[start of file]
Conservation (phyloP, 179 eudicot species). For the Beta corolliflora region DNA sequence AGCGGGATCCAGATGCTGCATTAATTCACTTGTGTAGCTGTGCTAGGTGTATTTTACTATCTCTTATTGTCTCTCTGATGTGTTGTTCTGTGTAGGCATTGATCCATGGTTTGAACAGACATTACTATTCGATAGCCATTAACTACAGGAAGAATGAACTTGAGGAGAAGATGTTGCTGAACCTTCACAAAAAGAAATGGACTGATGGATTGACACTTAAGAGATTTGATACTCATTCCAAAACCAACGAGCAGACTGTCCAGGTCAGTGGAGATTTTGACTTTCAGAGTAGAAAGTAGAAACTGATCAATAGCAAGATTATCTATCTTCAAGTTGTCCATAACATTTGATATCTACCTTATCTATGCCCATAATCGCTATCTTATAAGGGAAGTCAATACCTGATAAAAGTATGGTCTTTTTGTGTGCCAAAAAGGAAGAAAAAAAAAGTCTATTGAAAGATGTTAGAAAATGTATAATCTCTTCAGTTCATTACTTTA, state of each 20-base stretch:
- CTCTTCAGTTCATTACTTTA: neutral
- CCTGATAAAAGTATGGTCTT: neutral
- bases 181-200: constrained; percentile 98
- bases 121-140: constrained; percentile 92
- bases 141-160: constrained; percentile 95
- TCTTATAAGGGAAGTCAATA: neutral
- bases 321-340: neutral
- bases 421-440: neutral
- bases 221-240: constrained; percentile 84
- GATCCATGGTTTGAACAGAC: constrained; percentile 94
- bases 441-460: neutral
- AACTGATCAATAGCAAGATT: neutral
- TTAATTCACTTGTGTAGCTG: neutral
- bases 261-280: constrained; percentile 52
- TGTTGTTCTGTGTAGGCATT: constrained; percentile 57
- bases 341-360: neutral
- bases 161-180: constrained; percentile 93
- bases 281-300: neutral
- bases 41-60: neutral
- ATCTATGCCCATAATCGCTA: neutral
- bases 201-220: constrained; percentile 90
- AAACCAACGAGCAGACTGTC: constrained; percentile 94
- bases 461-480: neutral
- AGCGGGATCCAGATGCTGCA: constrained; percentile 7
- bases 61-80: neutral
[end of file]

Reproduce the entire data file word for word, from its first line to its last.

Conservation (phyloP, 179 eudicot species). For the Beta corolliflora region DNA sequence AGCGGGATCCAGATGCTGCATTAATTCACTTGTGTAGCTGTGCTAGGTGTATTTTACTATCTCTTATTGTCTCTCTGATGTGTTGTTCTGTGTAGGCATTGATCCATGGTTTGAACAGACATTACTATTCGATAGCCATTAACTACAGGAAGAATGAACTTGAGGAGAAGATGTTGCTGAACCTTCACAAAAAGAAATGGACTGATGGATTGACACTTAAGAGATTTGATACTCATTCCAAAACCAACGAGCAGACTGTCCAGGTCAGTGGAGATTTTGACTTTCAGAGTAGAAAGTAGAAACTGATCAATAGCAAGATTATCTATCTTCAAGTTGTCCATAACATTTGATATCTACCTTATCTATGCCCATAATCGCTATCTTATAAGGGAAGTCAATACCTGATAAAAGTATGGTCTTTTTGTGTGCCAAAAAGGAAGAAAAAAAAAGTCTATTGAAAGATGTTAGAAAATGTATAATCTCTTCAGTTCATTACTTTA, state of each 20-base stretch:
- CTCTTCAGTTCATTACTTTA: neutral
- CCTGATAAAAGTATGGTCTT: neutral
- bases 181-200: constrained; percentile 98
- bases 121-140: constrained; percentile 92
- bases 141-160: constrained; percentile 95
- TCTTATAAGGGAAGTCAATA: neutral
- bases 321-340: neutral
- bases 421-440: neutral
- bases 221-240: constrained; percentile 84
- GATCCATGGTTTGAACAGAC: constrained; percentile 94
- bases 441-460: neutral
- AACTGATCAATAGCAAGATT: neutral
- TTAATTCACTTGTGTAGCTG: neutral
- bases 261-280: constrained; percentile 52
- TGTTGTTCTGTGTAGGCATT: constrained; percentile 57
- bases 341-360: neutral
- bases 161-180: constrained; percentile 93
- bases 281-300: neutral
- bases 41-60: neutral
- ATCTATGCCCATAATCGCTA: neutral
- bases 201-220: constrained; percentile 90
- AAACCAACGAGCAGACTGTC: constrained; percentile 94
- bases 461-480: neutral
- AGCGGGATCCAGATGCTGCA: constrained; percentile 7
- bases 61-80: neutral